Dating in Archaeology
Introduction to geochronology and Bayesian age modelling
Dating is a key part of archaeology, because of the common need for objects and events of interest to be dated, so that they can be arranged in the correct temporal sequence. But how confident are you in understanding and interpreting chronological data? This short course will introduce participants to the basics of geochronology with the focus on three key methods: palaeomagnetism, radiocarbon and optical dating. Participants will learn the basics of each method as well as their relative strengths and weaknesses. The course provides a practical approach to sampling and the interpretation of age estimates, including their accuracy and precision. Participants will also have the opportunity to learn about the practicalities of designing dating programs and building simple Bayesian age models. Such models are commonly employed to construct chronological frameworks for archaeological settings.
On successful completion of this short course, participants will be able to:
1. Understand the fundamental basis, advantages and limitations of palaeomagnetism, radiocarbon and optically stimulated luminescence dating and their application to archaeological contexts;
2 . Critically evaluate the quality and reliability of individual age estimates obtained using different techniques;
3. Apply knowledge of chronological techniques and site formation processes to link age estimates with sedimentary context;
4. Locate, synthesise and evaluate data to investigate and propose answers to chronological questions;
5. Construct simple Bayesian chronological models.
|Dr. Ángel Carrancho Alonso is a lecturer and researcher in Prehistory and Archaeomagnetism at the Paleomagnetism Research Group of the University of Burgos, Spain. His research focuses on dating of archaeological fire contexts, palaeomagnetism of geological materials, geochronology, and experimental archaeology. He has participated and directed several international projects, including the study of archaeological contexts of Neanderthal pyrotechnology and Holocene combustion features.|
|Dr. Rachel Wood is the director of the Oxford Radiocarbon Accelerator Unit at the University of Oxford, UK, and a researcher in a wide variety of projects using radiocarbon to answer crucial questions such as Middle – Upper Palaeolithic of Iberia, the arrival of people in Australia and the first farmers in Vietnam. She has been also working in developing methods to overcome the issue of rapid degradation of organic materials from archaeological contexts.|
|Dr. Zenobia Jacobs, is a professor at the University of Wollongong, Australia, where she is Head of the Optically Stimulated Luminescence (OSL) laboratory and an Australian Research Council (ACR) Future Fellow and a Chief Investigator at the ACR Centre of Excellence for Australian Biodiversity and Heritage (CABAH).Her research focuses on the evolutionary history of genus Homo be developing and using individual grains of quartz for optically stimulated luminescence (OSL) dating of archaeological and geological sediments. Her work in Africa, Australia, Europe, and Siberia has been recognized by several international awards.|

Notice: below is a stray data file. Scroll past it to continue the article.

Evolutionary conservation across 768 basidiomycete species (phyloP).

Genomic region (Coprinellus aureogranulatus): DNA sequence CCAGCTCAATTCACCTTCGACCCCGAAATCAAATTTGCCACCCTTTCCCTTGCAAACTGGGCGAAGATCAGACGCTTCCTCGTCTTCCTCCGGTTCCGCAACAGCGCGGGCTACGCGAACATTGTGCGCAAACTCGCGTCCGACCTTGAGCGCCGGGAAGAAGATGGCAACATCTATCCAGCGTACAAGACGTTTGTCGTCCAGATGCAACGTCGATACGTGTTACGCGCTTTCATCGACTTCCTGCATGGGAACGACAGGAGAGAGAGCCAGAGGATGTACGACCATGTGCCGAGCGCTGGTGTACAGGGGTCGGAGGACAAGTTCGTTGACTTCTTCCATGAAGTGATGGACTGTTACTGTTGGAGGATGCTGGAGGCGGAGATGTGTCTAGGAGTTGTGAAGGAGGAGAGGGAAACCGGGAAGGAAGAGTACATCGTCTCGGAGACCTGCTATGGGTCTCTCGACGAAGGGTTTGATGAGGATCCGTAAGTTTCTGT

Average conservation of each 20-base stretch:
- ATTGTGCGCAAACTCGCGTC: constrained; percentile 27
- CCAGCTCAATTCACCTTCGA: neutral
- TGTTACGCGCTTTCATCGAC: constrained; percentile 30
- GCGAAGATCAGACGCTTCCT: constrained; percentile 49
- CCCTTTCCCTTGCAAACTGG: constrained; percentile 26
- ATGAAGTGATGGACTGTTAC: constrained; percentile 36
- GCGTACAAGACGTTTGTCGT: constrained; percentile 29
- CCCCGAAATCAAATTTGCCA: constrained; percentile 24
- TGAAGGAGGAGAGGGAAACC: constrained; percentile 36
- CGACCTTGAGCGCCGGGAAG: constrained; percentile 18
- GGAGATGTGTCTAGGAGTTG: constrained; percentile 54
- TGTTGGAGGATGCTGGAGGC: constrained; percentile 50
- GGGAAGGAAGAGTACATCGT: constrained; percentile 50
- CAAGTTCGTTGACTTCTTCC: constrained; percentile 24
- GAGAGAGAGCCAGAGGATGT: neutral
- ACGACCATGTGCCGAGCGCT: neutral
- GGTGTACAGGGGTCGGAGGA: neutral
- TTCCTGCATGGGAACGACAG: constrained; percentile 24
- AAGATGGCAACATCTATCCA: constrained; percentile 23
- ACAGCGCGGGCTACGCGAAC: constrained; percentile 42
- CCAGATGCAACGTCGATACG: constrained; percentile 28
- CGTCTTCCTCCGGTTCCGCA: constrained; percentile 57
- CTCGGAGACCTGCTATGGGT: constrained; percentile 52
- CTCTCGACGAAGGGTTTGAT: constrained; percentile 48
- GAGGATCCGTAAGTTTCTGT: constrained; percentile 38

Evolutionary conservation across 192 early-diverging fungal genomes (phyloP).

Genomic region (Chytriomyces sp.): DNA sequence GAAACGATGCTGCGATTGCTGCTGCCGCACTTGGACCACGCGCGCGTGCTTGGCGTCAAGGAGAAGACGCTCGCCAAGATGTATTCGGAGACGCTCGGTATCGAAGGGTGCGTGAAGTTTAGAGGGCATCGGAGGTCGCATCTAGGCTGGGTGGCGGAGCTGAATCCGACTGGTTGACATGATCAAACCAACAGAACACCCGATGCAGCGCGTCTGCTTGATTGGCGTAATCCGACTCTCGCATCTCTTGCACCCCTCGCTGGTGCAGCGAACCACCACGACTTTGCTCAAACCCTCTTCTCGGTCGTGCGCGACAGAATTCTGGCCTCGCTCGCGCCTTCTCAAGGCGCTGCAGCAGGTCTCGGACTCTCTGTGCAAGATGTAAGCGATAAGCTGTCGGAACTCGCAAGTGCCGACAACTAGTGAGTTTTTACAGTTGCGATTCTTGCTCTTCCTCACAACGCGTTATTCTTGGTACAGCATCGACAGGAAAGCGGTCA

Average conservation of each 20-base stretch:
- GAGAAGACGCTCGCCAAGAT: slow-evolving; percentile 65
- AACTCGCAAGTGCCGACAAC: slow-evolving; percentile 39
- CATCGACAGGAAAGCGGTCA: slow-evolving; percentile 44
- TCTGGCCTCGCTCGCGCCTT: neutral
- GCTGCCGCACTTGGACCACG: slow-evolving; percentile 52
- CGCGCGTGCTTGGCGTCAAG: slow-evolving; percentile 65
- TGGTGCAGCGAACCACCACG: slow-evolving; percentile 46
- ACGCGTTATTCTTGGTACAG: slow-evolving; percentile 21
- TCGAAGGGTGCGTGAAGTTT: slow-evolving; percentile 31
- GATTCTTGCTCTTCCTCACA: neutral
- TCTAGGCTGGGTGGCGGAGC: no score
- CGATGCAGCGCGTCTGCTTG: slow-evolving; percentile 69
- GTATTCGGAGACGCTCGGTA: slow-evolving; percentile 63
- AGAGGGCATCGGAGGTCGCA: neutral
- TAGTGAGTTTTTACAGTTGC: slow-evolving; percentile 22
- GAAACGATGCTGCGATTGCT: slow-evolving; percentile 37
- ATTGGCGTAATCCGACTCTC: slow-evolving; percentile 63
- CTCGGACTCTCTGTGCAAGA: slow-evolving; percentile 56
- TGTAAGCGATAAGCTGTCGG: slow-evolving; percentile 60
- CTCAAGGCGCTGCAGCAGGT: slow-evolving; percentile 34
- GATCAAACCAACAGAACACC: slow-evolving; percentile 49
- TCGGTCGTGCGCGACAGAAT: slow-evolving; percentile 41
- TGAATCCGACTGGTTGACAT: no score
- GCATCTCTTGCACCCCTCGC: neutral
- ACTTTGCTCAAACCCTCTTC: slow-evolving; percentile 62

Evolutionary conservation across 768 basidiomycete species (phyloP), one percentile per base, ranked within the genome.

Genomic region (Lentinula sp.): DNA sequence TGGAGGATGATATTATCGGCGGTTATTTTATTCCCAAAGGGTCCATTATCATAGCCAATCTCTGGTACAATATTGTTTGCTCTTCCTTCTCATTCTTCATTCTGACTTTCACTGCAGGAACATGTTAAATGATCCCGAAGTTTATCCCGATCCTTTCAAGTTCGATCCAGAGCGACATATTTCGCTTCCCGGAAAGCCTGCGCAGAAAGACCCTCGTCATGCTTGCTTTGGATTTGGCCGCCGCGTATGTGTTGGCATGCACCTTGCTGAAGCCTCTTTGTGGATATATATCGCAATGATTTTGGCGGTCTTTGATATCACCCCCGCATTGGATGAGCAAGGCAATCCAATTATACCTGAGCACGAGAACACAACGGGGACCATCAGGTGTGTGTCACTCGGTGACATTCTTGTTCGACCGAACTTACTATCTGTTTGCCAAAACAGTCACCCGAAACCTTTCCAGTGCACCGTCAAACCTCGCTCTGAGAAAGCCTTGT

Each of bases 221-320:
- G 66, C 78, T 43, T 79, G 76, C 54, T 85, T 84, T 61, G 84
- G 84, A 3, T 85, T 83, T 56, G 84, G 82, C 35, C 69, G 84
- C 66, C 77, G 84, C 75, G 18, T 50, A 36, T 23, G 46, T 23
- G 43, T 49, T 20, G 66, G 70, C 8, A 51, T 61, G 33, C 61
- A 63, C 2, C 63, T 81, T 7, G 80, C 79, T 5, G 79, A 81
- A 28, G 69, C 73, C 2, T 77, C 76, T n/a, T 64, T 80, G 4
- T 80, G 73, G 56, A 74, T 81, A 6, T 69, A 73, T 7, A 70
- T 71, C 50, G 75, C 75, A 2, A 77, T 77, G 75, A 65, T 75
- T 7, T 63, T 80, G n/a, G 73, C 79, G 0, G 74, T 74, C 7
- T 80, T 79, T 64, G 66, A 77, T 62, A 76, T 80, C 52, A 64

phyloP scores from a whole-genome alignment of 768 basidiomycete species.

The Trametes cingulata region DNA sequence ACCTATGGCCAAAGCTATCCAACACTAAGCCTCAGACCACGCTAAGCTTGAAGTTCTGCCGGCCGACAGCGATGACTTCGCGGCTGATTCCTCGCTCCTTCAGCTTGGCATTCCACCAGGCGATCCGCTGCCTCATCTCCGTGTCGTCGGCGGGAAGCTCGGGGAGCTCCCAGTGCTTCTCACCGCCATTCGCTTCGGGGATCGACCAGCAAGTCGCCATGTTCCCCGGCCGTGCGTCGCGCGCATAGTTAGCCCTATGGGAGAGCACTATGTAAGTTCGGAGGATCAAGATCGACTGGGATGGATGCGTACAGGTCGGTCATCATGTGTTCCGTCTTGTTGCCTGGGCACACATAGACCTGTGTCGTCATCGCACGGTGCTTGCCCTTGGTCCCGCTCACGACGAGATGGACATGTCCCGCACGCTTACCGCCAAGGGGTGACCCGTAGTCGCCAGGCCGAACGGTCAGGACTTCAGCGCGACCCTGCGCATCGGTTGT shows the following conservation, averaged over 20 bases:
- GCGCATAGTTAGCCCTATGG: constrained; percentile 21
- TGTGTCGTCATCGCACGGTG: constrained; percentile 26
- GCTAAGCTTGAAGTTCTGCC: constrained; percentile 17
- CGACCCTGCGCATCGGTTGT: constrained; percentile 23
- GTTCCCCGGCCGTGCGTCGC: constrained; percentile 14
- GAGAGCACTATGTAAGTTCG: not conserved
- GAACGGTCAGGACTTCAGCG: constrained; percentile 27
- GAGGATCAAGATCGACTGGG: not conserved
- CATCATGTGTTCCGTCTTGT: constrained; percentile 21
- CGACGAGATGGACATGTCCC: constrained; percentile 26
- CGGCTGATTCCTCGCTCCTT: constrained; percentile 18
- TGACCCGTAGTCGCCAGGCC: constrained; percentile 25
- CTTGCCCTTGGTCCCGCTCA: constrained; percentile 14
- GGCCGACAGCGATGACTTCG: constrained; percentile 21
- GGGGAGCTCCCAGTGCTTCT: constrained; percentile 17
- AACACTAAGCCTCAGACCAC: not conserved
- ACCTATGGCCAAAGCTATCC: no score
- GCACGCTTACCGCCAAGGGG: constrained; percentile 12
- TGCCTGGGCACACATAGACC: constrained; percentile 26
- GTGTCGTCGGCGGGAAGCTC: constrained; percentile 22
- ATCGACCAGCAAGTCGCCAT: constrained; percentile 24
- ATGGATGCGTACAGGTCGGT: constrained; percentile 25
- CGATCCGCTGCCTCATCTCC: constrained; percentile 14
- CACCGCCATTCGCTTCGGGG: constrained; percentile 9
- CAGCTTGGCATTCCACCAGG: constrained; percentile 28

List of topics
1. Introduction to geochronology
a. Relative and numerical dating methods
c. Accuracy and precision
a. Historical overview
b. Basic principles
c. Magnetostratigraphic dating (polarity reversals & geomagnetic excursions)
d. Archaeomagnetic dating and other chronological applications.
e. Sampling techniques and materials
f. Measurement of the magnetization
g. Interpretation of results
h. Dating procedure and reporting results
3. Fundamentals of radiometric dating
a. Elements and isotopes
b. Stable vs radioactive isotopes
c. Radioactive decay
4. Radiocarbon dating – a radioactive-decay dating method
a. Historical overview
b. Basic principles and main assumptions
c. Sampling strategy and materials
d. Contamination and laboratory pretreatment of samples
e. Radiocarbon measurement
f. Corrections and calibration
g. Age estimates and interpretation
h. Reporting standards
5. Optical dating – a radiation-exposure dating method
a. Historical overview
b. Basic principles and assumptions
c. Sampling and sampling strategy
d. Dose rate determination and interpretation
e. Equivalent dose determination and interpretation, including data display
f. Age estimates and interpretation
g. Reporting standards
6. Chronologies in context
a. Not all age estimates are created equal
b. Why sample context is critical to the question being asked
c. Designing a dating program
7. Bayesian age modelling
a. What is Bayesian age modelling?
b. When and why should it be used?
c. Constructing Bayesian age models in OxCal
Mode of training and location
The training will combine lectures, demonstrations, discussions, and practicals on the computer.
The course is relatively intense and compact, it will be available only in presential in the facilities of the University of Algarve, Faro, Portugal.
20-23 February 2023
Participants ideally should be present for the whole four days.
Number of participants
Maximum 15 participants.
The course is designed for students (Master, PhD), researchers and professionals in archaeological and geochronological sciences.
Registration is free. No costs for practical labs.
Travel, accommodation, and subsistence costs are at the charge of the participants.
Deadline for application: 8 January 2023, 23:59 (WET).
Notification of acceptance and final program: January
Start of the course: 20 of February
Interested participant should fill in the form below before the deadline.
If more than 15 applications are received, selected participants will be invited in January and others will be on waiting list.
Participants are invited to bring their laptop to run practical exercises in their own environment